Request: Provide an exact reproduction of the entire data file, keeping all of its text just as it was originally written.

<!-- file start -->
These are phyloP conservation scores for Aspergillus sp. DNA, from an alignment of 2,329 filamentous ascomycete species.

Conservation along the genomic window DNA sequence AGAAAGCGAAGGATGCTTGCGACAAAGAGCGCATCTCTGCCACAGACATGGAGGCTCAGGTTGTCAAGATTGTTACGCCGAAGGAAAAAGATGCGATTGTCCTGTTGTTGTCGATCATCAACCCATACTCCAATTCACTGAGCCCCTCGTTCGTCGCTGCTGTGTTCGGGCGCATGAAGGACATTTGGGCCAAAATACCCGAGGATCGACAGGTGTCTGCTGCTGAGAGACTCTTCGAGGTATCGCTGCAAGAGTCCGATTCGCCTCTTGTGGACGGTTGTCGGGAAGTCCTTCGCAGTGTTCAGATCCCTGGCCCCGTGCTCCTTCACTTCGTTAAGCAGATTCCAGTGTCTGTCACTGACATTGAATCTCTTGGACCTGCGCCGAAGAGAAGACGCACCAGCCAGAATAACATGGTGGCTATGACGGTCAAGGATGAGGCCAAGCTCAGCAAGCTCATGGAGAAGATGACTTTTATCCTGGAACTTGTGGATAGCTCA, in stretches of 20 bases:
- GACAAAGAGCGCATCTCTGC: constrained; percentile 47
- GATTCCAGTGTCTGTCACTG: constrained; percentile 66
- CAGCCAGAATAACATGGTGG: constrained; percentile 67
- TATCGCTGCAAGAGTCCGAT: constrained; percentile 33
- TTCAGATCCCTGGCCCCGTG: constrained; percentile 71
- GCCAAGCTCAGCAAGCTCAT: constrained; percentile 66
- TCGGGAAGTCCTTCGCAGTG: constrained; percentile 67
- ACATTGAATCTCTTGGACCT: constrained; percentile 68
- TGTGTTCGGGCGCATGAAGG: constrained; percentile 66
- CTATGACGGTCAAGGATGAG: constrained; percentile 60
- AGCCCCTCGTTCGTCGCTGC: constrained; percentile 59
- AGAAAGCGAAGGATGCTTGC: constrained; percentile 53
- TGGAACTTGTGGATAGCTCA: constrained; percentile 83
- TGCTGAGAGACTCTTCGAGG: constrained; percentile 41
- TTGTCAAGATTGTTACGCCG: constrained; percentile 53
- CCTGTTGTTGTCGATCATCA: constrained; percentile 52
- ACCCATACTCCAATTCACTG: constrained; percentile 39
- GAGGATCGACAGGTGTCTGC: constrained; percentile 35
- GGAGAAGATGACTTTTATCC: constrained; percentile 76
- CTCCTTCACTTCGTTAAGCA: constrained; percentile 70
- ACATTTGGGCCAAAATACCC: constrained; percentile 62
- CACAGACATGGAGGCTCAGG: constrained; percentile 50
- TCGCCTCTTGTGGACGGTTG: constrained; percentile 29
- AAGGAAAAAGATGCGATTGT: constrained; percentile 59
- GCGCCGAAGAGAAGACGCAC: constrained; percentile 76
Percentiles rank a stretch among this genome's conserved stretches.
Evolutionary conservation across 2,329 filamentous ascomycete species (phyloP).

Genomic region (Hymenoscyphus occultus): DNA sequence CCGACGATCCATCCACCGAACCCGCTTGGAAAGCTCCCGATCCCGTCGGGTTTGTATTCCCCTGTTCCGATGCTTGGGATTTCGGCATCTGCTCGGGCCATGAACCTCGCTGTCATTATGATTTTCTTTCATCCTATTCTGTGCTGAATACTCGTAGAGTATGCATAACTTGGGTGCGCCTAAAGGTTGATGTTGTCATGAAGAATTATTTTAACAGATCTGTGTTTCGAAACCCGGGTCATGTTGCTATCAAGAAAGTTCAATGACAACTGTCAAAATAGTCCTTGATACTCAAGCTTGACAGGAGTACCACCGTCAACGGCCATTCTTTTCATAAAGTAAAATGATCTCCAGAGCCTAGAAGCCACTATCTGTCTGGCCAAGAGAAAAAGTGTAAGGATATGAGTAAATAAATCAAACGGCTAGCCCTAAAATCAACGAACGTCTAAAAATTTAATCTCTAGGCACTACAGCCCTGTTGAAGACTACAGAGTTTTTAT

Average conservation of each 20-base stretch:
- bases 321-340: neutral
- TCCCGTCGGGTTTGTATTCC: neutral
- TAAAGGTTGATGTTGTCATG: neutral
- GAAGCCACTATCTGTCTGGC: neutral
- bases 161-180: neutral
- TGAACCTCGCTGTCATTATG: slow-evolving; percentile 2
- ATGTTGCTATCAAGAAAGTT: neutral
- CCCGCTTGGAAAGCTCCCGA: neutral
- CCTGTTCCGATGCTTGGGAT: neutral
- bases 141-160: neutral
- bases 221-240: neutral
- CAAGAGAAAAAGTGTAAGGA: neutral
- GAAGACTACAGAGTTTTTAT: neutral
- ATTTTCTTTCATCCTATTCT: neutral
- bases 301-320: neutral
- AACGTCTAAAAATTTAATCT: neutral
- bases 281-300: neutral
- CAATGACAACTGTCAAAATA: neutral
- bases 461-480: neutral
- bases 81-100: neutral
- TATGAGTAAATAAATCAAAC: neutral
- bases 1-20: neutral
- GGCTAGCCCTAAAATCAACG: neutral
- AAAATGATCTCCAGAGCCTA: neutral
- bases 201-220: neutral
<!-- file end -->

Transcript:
These are phyloP conservation scores for Aspergillus sp. DNA, from an alignment of 2,329 filamentous ascomycete species.

Conservation along the genomic window DNA sequence AGAAAGCGAAGGATGCTTGCGACAAAGAGCGCATCTCTGCCACAGACATGGAGGCTCAGGTTGTCAAGATTGTTACGCCGAAGGAAAAAGATGCGATTGTCCTGTTGTTGTCGATCATCAACCCATACTCCAATTCACTGAGCCCCTCGTTCGTCGCTGCTGTGTTCGGGCGCATGAAGGACATTTGGGCCAAAATACCCGAGGATCGACAGGTGTCTGCTGCTGAGAGACTCTTCGAGGTATCGCTGCAAGAGTCCGATTCGCCTCTTGTGGACGGTTGTCGGGAAGTCCTTCGCAGTGTTCAGATCCCTGGCCCCGTGCTCCTTCACTTCGTTAAGCAGATTCCAGTGTCTGTCACTGACATTGAATCTCTTGGACCTGCGCCGAAGAGAAGACGCACCAGCCAGAATAACATGGTGGCTATGACGGTCAAGGATGAGGCCAAGCTCAGCAAGCTCATGGAGAAGATGACTTTTATCCTGGAACTTGTGGATAGCTCA, in stretches of 20 bases:
- GACAAAGAGCGCATCTCTGC: constrained; percentile 47
- GATTCCAGTGTCTGTCACTG: constrained; percentile 66
- CAGCCAGAATAACATGGTGG: constrained; percentile 67
- TATCGCTGCAAGAGTCCGAT: constrained; percentile 33
- TTCAGATCCCTGGCCCCGTG: constrained; percentile 71
- GCCAAGCTCAGCAAGCTCAT: constrained; percentile 66
- TCGGGAAGTCCTTCGCAGTG: constrained; percentile 67
- ACATTGAATCTCTTGGACCT: constrained; percentile 68
- TGTGTTCGGGCGCATGAAGG: constrained; percentile 66
- CTATGACGGTCAAGGATGAG: constrained; percentile 60
- AGCCCCTCGTTCGTCGCTGC: constrained; percentile 59
- AGAAAGCGAAGGATGCTTGC: constrained; percentile 53
- TGGAACTTGTGGATAGCTCA: constrained; percentile 83
- TGCTGAGAGACTCTTCGAGG: constrained; percentile 41
- TTGTCAAGATTGTTACGCCG: constrained; percentile 53
- CCTGTTGTTGTCGATCATCA: constrained; percentile 52
- ACCCATACTCCAATTCACTG: constrained; percentile 39
- GAGGATCGACAGGTGTCTGC: constrained; percentile 35
- GGAGAAGATGACTTTTATCC: constrained; percentile 76
- CTCCTTCACTTCGTTAAGCA: constrained; percentile 70
- ACATTTGGGCCAAAATACCC: constrained; percentile 62
- CACAGACATGGAGGCTCAGG: constrained; percentile 50
- TCGCCTCTTGTGGACGGTTG: constrained; percentile 29
- AAGGAAAAAGATGCGATTGT: constrained; percentile 59
- GCGCCGAAGAGAAGACGCAC: constrained; percentile 76
Percentiles rank a stretch among this genome's conserved stretches.
Evolutionary conservation across 2,329 filamentous ascomycete species (phyloP).

Genomic region (Hymenoscyphus occultus): DNA sequence CCGACGATCCATCCACCGAACCCGCTTGGAAAGCTCCCGATCCCGTCGGGTTTGTATTCCCCTGTTCCGATGCTTGGGATTTCGGCATCTGCTCGGGCCATGAACCTCGCTGTCATTATGATTTTCTTTCATCCTATTCTGTGCTGAATACTCGTAGAGTATGCATAACTTGGGTGCGCCTAAAGGTTGATGTTGTCATGAAGAATTATTTTAACAGATCTGTGTTTCGAAACCCGGGTCATGTTGCTATCAAGAAAGTTCAATGACAACTGTCAAAATAGTCCTTGATACTCAAGCTTGACAGGAGTACCACCGTCAACGGCCATTCTTTTCATAAAGTAAAATGATCTCCAGAGCCTAGAAGCCACTATCTGTCTGGCCAAGAGAAAAAGTGTAAGGATATGAGTAAATAAATCAAACGGCTAGCCCTAAAATCAACGAACGTCTAAAAATTTAATCTCTAGGCACTACAGCCCTGTTGAAGACTACAGAGTTTTTAT

Average conservation of each 20-base stretch:
- bases 321-340: neutral
- TCCCGTCGGGTTTGTATTCC: neutral
- TAAAGGTTGATGTTGTCATG: neutral
- GAAGCCACTATCTGTCTGGC: neutral
- bases 161-180: neutral
- TGAACCTCGCTGTCATTATG: slow-evolving; percentile 2
- ATGTTGCTATCAAGAAAGTT: neutral
- CCCGCTTGGAAAGCTCCCGA: neutral
- CCTGTTCCGATGCTTGGGAT: neutral
- bases 141-160: neutral
- bases 221-240: neutral
- CAAGAGAAAAAGTGTAAGGA: neutral
- GAAGACTACAGAGTTTTTAT: neutral
- ATTTTCTTTCATCCTATTCT: neutral
- bases 301-320: neutral
- AACGTCTAAAAATTTAATCT: neutral
- bases 281-300: neutral
- CAATGACAACTGTCAAAATA: neutral
- bases 461-480: neutral
- bases 81-100: neutral
- TATGAGTAAATAAATCAAAC: neutral
- bases 1-20: neutral
- GGCTAGCCCTAAAATCAACG: neutral
- AAAATGATCTCCAGAGCCTA: neutral
- bases 201-220: neutral